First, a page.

Kicking off the 2019-2020 school year with a powerful training designed to best support student needs, 128 Southwest Washington school district leaders gathered at Alki Middle School to reflect on their existing Multi-Tiered Systems of Support (MTSS). The August training was the first of three day-long sessions as part of the MTSS Summit, hosted by Educational Service District 112 (ESD 112). The Summit, the first of its kind in this region, was designed in partnership with local school districts, and it will help schools plan and implement MTSS practices in their schools. As the name suggests, MTSS is a robust system of support tiers to better serve all students, including students with unique barriers to learning.
“We know that students today face many unique learning challenges,” said Kathy Whitlock, ESD 112’s Executive Director for Student and School Success. “Our goal is to provide our teachers as many tools as possible to support their students in a meaningful way.”
While a variety of MTSS frameworks have been around for years, and some workshops were recently offered by the state of Washington, those trainings filled up quickly and not all school districts had the opportunity to participate. When those districts expressed interest in an MTSS training in Southwest Washington, ESD 112 stepped up to support the development of the three-session MTSS Summit for local school leaders.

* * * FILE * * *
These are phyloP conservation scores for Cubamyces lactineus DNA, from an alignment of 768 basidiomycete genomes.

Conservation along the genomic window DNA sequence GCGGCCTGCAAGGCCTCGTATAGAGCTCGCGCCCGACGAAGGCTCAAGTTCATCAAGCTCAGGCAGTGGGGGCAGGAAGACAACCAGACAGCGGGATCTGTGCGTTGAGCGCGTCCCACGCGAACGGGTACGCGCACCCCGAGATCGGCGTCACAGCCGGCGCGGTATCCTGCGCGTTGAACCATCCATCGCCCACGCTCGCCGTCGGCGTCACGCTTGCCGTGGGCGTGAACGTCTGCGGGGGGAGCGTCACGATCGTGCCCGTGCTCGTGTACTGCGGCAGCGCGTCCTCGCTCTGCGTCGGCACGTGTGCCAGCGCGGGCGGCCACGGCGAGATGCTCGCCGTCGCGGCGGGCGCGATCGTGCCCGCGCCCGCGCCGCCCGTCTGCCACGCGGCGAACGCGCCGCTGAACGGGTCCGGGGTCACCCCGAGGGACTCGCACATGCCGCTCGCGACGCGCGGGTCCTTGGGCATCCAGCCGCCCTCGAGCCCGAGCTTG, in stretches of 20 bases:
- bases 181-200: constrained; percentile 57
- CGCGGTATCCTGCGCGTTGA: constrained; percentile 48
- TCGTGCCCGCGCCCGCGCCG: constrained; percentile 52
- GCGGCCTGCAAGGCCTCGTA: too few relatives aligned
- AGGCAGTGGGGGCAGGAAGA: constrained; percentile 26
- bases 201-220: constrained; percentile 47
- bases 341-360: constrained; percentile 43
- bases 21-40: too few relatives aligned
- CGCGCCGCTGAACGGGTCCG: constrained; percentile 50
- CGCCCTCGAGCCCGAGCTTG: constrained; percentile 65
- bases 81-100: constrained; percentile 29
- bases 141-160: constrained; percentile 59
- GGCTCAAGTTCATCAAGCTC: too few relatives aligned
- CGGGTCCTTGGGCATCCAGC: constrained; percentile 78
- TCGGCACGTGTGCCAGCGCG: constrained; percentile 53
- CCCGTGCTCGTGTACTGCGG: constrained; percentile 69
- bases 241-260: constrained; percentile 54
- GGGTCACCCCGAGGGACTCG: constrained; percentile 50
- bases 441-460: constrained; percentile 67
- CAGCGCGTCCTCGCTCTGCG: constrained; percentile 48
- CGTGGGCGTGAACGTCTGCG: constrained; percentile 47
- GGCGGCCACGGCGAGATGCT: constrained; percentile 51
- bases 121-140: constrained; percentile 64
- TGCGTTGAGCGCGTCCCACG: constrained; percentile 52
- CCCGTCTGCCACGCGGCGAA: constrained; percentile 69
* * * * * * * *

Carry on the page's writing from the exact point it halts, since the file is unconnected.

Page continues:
“Removing barriers to access is an important service provided by ESD 112,” Whitlock said. “When we learned there was a need for more MTSS training, we set the wheels in motion to work with local districts and provide support.”
The goal of MTSS implementation is not to single out students who need additional academic and behavioral supports, but to provide an early intervention process for all students (“Tier 1”) and to offer support and services to students who may be struggling in certain areas, whether academic, behavioral, or emotional (“Tier 2” and “Tier 3”).
“MTSS focuses on the needs of individual students within a larger education system,” said Whitlock. “What may be a successful Tier 1 intervention system in one school or classroom may not meet the needs of students in another school, and we need to be able to effectively respond to all needs.”
School building administrators from more than a dozen districts in SW Washington attended the initial day-long session on August 15, covering topics from understanding improvement science and MTSS to tips for progress monitoring and data-based decision making. At the end of the day, participants left with tools for strengthening building teams that will work toward developing and implementing MTSS practices in their own schools.
The building teams will again come together for a collaborative conference-style session on October 11 to learn about best practices for implementing MTSS and considerations for their own MTSS programs for their students. The third and final session for this Summit will be held in the spring of 2020.